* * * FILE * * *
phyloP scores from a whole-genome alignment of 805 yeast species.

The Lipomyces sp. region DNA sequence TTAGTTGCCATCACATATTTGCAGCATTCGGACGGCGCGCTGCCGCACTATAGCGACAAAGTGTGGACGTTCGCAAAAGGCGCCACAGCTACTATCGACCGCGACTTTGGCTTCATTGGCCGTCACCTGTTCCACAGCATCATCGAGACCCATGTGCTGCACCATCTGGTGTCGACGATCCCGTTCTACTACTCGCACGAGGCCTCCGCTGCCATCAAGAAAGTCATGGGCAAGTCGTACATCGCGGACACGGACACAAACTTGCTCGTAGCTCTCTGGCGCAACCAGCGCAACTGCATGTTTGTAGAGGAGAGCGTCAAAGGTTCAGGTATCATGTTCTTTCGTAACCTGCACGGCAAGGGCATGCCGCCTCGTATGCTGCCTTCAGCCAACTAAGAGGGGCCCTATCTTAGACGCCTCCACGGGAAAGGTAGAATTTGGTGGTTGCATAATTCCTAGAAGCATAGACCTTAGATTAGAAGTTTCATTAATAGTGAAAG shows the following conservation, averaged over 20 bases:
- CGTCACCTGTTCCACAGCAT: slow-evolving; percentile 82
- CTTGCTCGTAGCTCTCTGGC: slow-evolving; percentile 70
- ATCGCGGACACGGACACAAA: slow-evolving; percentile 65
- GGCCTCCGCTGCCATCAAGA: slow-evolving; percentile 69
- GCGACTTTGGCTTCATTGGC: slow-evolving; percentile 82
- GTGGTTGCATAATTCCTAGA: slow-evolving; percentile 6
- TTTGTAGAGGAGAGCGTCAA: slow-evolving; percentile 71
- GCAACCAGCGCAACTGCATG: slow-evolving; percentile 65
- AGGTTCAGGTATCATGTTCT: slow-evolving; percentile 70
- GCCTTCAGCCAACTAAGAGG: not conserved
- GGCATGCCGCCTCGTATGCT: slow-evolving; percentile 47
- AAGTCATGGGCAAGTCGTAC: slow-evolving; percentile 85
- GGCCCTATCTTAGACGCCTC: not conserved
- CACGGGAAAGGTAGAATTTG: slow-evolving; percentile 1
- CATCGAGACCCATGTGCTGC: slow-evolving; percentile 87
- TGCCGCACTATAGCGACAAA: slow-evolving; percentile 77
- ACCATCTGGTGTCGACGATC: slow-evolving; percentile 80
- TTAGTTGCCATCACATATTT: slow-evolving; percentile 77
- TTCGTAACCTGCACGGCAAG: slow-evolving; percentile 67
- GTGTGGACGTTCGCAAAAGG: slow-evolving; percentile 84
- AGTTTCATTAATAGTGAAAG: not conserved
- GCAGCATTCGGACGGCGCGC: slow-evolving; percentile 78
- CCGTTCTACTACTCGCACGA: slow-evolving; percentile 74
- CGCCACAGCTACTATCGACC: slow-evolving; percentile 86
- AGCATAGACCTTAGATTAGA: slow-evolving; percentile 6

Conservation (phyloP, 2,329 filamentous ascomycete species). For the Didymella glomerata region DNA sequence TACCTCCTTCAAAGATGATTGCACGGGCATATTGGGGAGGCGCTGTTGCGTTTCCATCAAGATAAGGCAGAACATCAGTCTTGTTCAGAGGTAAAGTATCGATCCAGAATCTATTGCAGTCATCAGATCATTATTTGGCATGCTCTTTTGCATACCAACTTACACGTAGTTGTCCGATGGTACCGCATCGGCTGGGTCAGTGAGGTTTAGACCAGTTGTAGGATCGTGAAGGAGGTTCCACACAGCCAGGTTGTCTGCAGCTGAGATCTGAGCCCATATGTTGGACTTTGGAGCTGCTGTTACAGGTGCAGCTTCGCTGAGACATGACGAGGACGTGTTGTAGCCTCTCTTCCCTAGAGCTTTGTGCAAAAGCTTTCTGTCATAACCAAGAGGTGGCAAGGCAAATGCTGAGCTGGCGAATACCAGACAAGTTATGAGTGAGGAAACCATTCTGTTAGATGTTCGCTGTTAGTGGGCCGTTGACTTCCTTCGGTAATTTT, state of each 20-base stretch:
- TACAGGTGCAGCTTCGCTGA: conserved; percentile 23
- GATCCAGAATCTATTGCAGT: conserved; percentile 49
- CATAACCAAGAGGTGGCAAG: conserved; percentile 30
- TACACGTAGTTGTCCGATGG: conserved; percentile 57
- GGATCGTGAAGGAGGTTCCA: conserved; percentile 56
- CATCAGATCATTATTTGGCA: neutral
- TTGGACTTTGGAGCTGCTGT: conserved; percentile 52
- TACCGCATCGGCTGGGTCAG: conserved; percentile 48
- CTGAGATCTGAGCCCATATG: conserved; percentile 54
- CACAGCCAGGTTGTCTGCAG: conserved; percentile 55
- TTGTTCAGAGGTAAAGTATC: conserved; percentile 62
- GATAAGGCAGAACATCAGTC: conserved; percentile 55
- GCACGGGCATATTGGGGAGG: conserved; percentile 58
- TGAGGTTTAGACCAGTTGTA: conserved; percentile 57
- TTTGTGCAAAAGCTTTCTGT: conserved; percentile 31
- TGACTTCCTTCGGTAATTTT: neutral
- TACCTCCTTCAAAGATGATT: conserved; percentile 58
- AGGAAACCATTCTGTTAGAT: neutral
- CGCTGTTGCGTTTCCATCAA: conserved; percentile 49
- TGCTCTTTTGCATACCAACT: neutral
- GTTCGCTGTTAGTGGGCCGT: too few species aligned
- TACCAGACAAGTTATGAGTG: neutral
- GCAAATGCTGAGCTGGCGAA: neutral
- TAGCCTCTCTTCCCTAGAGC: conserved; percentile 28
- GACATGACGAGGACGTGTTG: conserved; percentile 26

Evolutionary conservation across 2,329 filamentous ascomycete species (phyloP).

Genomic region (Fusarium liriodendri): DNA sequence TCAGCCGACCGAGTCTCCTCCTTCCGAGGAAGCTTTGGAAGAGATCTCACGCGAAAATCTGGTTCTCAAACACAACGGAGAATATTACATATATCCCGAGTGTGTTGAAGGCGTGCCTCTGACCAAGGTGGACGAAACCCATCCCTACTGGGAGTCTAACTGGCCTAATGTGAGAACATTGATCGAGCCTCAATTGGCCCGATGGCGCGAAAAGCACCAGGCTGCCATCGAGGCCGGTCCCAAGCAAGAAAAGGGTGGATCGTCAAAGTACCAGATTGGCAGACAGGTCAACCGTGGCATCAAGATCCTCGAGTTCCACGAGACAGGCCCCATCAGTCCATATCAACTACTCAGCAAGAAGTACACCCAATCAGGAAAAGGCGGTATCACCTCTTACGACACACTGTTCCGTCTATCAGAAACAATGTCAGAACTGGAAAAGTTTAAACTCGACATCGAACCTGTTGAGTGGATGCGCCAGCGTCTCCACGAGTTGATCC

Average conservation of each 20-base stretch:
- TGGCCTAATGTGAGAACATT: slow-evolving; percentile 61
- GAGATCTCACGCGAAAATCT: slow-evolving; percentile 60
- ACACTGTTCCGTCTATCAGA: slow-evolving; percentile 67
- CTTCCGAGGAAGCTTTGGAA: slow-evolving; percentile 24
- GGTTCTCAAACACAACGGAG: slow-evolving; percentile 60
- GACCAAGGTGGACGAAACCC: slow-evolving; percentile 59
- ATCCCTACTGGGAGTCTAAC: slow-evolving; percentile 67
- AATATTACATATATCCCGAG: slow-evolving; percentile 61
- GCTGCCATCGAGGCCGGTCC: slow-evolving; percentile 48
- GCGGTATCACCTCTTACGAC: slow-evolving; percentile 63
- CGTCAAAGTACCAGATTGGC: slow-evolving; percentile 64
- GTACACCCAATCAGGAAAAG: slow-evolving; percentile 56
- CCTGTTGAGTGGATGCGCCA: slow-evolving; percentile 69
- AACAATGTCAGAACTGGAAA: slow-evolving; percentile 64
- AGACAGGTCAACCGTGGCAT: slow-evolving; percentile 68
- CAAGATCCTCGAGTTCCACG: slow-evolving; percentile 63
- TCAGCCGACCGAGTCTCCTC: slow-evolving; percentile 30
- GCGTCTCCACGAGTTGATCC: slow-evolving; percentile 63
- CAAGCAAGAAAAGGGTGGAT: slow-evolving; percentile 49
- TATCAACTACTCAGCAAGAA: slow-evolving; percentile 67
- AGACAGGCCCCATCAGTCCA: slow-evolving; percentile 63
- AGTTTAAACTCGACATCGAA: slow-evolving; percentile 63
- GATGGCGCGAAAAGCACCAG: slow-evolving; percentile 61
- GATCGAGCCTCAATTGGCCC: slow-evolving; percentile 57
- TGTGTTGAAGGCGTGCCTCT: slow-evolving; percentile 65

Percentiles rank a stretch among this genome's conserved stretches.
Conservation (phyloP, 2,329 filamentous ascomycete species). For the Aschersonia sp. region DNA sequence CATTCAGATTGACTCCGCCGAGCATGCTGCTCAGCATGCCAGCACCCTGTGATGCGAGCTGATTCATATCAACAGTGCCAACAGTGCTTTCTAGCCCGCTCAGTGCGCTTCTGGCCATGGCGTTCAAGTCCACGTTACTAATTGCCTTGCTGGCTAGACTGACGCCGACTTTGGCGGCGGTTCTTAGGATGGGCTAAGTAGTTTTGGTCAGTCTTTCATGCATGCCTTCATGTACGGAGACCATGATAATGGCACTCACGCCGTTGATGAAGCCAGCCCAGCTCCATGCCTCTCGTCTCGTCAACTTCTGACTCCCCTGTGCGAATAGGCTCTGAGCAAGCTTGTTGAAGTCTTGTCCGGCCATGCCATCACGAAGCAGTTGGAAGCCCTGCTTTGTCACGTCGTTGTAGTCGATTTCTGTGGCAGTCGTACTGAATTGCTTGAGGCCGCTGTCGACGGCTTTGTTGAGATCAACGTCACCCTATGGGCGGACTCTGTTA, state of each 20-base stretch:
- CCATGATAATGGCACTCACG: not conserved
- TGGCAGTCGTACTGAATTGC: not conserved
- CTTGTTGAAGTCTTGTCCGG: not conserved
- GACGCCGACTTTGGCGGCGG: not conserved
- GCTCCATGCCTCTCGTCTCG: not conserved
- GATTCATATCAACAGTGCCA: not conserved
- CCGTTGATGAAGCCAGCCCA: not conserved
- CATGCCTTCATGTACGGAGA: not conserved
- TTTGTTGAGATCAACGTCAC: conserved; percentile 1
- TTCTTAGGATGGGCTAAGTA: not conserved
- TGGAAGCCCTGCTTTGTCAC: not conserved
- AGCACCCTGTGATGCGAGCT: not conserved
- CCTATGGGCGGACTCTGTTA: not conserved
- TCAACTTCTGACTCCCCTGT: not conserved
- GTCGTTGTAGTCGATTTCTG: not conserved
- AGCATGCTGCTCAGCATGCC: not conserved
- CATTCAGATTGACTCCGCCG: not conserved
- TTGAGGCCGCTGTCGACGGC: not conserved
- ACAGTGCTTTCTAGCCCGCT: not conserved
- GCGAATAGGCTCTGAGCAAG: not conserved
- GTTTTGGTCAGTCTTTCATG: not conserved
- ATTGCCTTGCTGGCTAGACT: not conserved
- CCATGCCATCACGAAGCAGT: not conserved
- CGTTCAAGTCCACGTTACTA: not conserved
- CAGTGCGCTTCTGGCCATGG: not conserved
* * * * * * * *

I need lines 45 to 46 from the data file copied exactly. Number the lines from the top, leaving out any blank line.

- TACCTCCTTCAAAGATGATT: conserved; percentile 58
- AGGAAACCATTCTGTTAGAT: neutral